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Lyrics and dance heighten variety

currutia.advocate@gmail.com

Published: Wednesday, February 27, 2013

Updated: Wednesday, February 27, 2013 15:02

Performing varieties

Christian Urrutia / The Advocate

Giant Puppet Theatre members (L-R) Hopkins Poon, Najee Amaranth, and Nam Vo engage the crowd with philosophical lyrics throughout their set at Rooster’s Roadhouse in Alameda on Friday.

Genre-bending conscientious rap and ludicrous dance parodies entertained audience members and bar patrons for a night as burlesque and musical variety were showcased at Rooster’s Roadhouse in Alameda on Friday.

Diabla Productions hosted the evening performance appropriately titled “Celebrities and Idols,” which featured Giant Puppet Theatre as the musical act.

Beginning at 8 p.m., the reasonable door entry fee of $8 brought visitors to the bar with independent burlesque dancers from around the Bay Area pretending to be famous characters doing a satirical striptease.

Diabla Productions founder Molly Gazay said the company was originally a film business and that both she and her sister started a web series under the name.

The company then evolved by presenting live music and incorporating burlesque shortly after.

“We wanted a sexy and empowering theme in our burlesque shows and since (then) we have performed a dozen shows combining a variety format with burlesque (dance moves) and with performance line-up,” she said.

Cross-dresser Patina DeCopper was the MC who performed a sax solo before the dancing began and created a comedic atmosphere with every introduction.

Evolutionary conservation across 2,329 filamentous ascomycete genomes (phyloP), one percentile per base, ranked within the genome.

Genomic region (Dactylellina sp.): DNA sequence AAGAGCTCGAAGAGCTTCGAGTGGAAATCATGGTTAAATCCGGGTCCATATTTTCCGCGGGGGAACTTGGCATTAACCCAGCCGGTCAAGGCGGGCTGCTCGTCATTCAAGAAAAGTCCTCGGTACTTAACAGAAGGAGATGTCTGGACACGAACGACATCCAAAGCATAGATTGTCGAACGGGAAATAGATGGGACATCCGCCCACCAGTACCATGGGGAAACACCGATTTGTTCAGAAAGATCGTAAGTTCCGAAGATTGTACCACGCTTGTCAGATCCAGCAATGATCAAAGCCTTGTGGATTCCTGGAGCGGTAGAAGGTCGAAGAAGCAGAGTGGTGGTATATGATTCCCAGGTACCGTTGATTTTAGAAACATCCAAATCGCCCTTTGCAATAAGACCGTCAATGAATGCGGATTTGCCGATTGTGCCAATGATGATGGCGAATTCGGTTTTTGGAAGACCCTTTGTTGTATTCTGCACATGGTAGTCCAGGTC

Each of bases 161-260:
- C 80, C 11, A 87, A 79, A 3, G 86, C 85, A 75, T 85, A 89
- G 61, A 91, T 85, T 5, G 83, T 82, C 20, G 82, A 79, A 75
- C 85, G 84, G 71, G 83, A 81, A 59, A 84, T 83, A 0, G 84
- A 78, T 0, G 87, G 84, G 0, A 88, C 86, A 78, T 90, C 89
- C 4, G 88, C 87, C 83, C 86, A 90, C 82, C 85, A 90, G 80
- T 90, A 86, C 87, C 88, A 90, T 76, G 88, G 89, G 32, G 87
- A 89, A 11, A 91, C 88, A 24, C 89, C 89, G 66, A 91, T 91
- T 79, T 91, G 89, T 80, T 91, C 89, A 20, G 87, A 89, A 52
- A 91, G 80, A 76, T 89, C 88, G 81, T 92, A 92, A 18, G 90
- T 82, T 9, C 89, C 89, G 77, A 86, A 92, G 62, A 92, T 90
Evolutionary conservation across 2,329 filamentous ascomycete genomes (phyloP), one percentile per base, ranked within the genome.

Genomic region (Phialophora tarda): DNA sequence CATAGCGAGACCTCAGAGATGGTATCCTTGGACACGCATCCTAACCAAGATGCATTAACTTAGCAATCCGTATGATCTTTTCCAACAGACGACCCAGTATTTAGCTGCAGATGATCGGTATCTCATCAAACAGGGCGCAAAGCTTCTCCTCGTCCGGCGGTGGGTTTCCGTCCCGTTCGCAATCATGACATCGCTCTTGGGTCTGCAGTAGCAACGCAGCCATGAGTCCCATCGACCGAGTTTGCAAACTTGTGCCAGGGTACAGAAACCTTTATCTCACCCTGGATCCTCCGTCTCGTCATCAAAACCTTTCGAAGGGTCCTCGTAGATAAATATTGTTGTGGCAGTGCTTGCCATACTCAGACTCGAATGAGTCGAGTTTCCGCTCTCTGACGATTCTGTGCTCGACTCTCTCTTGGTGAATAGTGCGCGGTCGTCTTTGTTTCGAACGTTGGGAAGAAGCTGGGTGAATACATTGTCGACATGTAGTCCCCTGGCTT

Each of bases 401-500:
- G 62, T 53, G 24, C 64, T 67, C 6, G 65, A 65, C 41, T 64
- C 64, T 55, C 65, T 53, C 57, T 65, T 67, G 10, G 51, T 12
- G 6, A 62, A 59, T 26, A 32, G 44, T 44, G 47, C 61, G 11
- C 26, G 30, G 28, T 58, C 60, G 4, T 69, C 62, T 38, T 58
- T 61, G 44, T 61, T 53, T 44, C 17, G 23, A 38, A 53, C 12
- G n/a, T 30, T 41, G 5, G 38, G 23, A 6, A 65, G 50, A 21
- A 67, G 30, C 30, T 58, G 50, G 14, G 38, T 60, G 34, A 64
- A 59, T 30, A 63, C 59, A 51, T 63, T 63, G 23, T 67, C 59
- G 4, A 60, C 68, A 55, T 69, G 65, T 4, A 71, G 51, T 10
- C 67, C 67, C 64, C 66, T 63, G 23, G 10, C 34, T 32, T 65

There were five dancers with pseudonyms like Pearle Meadows and Suzil Von Schtupt who took the stage that night. Candy Pie and the burlesque teaser lesson started off the night featuring eight beginners learning burlesque moves slowly engaging the audience. The lesson taught patrons how to thrust and sway their bodies.

Fraggles Rocks performed a sultry Cleopatra dance, while Andi Stardust acted as David Bowie, bringing his mannerisms to life.

Candy Pie performed and danced as Marilyn Monroe by reenacting her signature moves while singing “I Wanna Be Loved By You, a song performed by the real Monroe in the 1959 movie “Some Like It Hot.”

Every burlesque dance had some sort of a similar redundancy in its movement, but the characters were well represented and lively.

Giant Puppet Theatre members Nam Vo, Najee Amaranth, Hopkins Poon wore similar outfits and infused thought-provoking hip-hop with psychedelic attributes while Hopkins played acoustic guitar
Vo welcomed the crowd by introducing Giant Puppet Theatre and read a poem describing many of the themes presented in the band’s songs.

Giant Puppet Theater  performed the song “The Cake is a Lie,” which is based on the metaphor: the reward ultimately obtained from hard work is disappointing. The song is about people who live in a world full of ambition and struggle against each other for power and money and how people clamber over one another for higher positions and more pay.

Various solos done by Amaranth were meant to encourage crowd participation, but were met with a less responsive reaction. The music production overall sounded the same, but there were slight differences in specific samples used.

The melodic flow and low-key synths on the keyboard emphasized the experimental sound and highlighted the concepts.

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